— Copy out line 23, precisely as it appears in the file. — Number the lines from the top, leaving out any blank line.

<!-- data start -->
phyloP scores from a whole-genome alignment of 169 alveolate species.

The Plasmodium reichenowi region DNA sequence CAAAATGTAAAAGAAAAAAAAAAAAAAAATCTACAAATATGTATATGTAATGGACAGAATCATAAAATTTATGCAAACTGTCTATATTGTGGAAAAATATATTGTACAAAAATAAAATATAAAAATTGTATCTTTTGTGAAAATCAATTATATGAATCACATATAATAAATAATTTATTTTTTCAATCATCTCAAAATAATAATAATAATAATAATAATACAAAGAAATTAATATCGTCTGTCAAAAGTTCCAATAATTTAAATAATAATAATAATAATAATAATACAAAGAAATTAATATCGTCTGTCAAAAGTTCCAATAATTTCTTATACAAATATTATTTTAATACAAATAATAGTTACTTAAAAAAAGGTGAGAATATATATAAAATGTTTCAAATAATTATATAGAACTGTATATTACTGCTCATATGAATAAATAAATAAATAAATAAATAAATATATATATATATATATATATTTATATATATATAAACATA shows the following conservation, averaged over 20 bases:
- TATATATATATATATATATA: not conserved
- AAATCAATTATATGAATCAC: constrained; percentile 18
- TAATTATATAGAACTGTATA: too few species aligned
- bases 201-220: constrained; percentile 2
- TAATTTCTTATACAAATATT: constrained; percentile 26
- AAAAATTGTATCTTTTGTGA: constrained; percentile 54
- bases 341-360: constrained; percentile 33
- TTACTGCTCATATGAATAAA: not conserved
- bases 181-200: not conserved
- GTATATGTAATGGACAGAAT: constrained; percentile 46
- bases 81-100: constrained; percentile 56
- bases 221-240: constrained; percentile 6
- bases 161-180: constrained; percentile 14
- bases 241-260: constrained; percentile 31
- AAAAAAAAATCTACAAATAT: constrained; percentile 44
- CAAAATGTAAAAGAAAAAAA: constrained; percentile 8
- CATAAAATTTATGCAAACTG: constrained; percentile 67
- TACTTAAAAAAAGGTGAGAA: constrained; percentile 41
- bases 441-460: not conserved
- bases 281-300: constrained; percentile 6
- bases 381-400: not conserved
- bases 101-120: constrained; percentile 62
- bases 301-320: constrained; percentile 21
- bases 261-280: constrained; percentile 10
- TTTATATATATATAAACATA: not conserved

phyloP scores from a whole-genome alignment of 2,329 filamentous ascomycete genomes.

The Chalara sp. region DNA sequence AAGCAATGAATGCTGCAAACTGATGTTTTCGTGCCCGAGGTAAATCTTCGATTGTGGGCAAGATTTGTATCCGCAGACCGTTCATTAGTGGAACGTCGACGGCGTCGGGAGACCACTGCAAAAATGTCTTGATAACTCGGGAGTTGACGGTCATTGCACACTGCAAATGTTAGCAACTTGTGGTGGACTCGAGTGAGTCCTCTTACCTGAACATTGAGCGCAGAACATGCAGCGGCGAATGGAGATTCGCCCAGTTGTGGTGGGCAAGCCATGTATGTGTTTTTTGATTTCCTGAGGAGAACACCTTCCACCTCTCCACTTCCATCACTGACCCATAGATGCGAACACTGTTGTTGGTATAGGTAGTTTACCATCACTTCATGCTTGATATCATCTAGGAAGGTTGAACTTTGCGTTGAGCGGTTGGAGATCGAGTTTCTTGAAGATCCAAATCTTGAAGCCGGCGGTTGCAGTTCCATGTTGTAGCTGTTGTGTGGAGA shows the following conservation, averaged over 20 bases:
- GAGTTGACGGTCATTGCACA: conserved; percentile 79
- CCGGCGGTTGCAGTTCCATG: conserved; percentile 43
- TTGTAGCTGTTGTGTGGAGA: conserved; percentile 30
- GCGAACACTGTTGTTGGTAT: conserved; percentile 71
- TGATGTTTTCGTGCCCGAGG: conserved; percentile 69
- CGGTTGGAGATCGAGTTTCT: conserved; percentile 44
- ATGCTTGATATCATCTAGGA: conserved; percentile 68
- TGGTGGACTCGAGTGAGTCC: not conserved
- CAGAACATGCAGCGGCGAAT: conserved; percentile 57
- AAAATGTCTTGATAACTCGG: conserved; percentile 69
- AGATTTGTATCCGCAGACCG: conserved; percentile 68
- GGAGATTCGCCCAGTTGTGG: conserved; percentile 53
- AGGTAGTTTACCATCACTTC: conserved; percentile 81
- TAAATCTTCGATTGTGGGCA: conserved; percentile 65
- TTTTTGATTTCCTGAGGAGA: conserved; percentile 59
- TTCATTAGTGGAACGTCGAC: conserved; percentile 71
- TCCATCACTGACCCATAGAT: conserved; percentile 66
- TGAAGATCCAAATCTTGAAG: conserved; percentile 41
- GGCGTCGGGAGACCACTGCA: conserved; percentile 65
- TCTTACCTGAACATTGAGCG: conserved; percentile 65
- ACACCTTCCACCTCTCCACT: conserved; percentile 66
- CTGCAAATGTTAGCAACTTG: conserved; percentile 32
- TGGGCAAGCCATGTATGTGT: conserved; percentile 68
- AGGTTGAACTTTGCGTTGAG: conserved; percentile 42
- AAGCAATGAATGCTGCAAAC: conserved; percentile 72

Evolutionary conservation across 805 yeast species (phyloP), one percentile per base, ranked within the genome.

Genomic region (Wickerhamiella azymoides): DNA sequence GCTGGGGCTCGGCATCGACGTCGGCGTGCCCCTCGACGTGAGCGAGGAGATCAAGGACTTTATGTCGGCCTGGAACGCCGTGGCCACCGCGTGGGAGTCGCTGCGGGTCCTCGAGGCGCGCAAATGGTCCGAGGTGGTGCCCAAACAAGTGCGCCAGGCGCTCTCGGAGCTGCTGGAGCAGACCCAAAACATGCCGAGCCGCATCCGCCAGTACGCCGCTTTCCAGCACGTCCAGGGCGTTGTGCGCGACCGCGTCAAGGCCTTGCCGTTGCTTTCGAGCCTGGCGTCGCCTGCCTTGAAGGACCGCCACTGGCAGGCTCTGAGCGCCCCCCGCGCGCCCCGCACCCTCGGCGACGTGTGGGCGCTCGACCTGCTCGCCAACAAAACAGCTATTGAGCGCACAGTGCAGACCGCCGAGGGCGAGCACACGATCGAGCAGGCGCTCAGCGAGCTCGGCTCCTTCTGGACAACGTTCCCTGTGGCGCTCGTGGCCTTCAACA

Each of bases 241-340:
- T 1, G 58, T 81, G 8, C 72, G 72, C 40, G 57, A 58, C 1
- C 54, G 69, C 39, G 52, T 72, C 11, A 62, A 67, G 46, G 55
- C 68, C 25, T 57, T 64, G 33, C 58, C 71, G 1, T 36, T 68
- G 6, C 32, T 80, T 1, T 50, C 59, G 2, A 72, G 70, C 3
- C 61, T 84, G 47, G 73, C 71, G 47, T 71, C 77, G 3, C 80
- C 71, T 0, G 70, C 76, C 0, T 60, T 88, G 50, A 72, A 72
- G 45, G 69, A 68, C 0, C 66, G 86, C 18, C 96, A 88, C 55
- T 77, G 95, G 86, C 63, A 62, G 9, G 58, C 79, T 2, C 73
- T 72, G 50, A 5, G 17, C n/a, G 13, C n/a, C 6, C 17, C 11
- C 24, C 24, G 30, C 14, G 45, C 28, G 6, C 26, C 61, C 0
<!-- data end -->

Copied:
- bases 381-400: not conserved